Hunting for shrapnel isn’t without risks. Apart from the dangers of wandering around on rough, unstable ground, there’s always a chance of finding something live. Best tread lightly.
I saw this pueo (Hawaiian short-eared owl) near Waimea and pulled over to take photos. I watched and photographed it for 15 minutes or so and, at the time, I thought there was something unusual about it. Something didn’t seem quite right. But it wasn’t until I got home and looked at the photos that I realized what was up.
The pueo was missing its left eye. The eye socket seemed healed and the pueo didn’t appear to be in pain. Nor did it seem affected in its flying or behavior. In some ways this makes sense. Owls have great eyesight, but it’s their hearing that is truly extraordinary. They can pinpoint prey just by listening. However, in Hawaii, pueos are active during the day so one would think eyesight might be a more important sense than for nocturnal owls.
Either way, I felt a bit sad for the pueo, but I’m also keenly aware that nature isn’t all warm and fuzzy. And I’ve seen several creatures that have been significantly damaged in one way or another that seem to be doing fine despite their handicaps. Perhaps, from a Darwinian point of view, they’re not successful when it comes to finding a mate and breeding, so their genes are not passed on. I don’t know whether this is the case, but it’s certainly possible.
Regardless, I hope for the best for this pueo. Life for them is tough enough as it is without added challenges.
Posted in response to this week’s Sunday Stills challenge on the theme of ‘Unusual.’ (See more offerings here.)
The town of Waimea sits in the saddle between Mauna Kea and Kohala Mountain. The town is also known as Kamuela because several towns on other islands have the name ‘Waimea’ too. The postal service needed something more exclusive so Kamuela, Hawaiian for Samuel, was chosen to honor a local citizen.
This view shows the town nestled among trees and backed by pu’us (hills) on the flank of Kohala Mountain. It could be considered a rather bucolic view, which is something of a private joke in this household. A couple of years ago, a run down and shuttered gas station, at the main intersection in town, was becoming something of an eyesore. A letter to the local paper deplored this situation, saying it was a blight on ‘bucolic Waimea.’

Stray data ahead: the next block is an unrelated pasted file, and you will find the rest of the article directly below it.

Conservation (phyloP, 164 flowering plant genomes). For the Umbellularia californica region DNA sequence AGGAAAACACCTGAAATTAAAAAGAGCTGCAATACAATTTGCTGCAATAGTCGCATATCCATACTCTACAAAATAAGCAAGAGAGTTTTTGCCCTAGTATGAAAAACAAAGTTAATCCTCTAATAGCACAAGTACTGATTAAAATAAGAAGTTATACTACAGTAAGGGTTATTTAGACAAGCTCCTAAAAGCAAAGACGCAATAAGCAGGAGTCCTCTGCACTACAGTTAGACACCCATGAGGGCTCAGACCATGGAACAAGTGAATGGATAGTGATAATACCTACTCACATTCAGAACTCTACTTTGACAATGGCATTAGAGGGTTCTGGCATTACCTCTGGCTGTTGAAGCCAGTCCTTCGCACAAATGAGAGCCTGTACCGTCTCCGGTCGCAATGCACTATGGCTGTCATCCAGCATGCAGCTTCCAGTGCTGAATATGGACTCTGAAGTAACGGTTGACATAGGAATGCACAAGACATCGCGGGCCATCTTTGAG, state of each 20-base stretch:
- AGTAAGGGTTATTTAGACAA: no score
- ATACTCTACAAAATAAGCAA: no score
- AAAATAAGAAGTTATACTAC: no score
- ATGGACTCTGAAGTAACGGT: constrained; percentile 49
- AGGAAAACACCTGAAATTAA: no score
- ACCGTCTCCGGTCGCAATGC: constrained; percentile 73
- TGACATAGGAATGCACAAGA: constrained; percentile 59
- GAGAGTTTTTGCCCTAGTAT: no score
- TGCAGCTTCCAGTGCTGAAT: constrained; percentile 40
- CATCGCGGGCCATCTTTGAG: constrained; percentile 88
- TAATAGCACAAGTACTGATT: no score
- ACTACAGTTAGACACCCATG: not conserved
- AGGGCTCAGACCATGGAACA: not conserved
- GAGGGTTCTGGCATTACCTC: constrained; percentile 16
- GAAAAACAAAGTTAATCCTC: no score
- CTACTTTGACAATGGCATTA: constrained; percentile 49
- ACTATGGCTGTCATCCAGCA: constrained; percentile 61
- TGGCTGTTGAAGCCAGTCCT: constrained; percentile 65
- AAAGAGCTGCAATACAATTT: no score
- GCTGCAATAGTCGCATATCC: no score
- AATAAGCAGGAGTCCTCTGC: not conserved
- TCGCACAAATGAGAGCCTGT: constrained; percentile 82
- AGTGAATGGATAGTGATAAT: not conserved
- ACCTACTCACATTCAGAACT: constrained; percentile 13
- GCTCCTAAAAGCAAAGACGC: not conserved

Truth is, Waimea looks a good deal more bucolic from a distance. Close up, it’s a busy small town, with a good deal of traffic and a couple of prominent shopping centers. It’s really a quite nice small town, but I’m not sure ‘bucolic’ is how I’d describe it.
I think this is Pu’u Kaliali, southeast of Waimea, catching a patch of late afternoon sun on an otherwise cloudy day. Waimea is the home to Parker Ranch, the second largest ranch in the U.S.A – there’s a bigger one in Texas of course. The rolling pasture land in the area is home to a large contingent of cattle.
I was driving down Old Saddle Road when I passed this tableau. I thought they’d take off, but I pulled over, walked back up the road, and saw the three of them still there. I took a few photos before the little one wandered off, followed by the other two. It was only as I walked back to the car that I realized there was a whole herd of goats mostly hidden in the long grasses.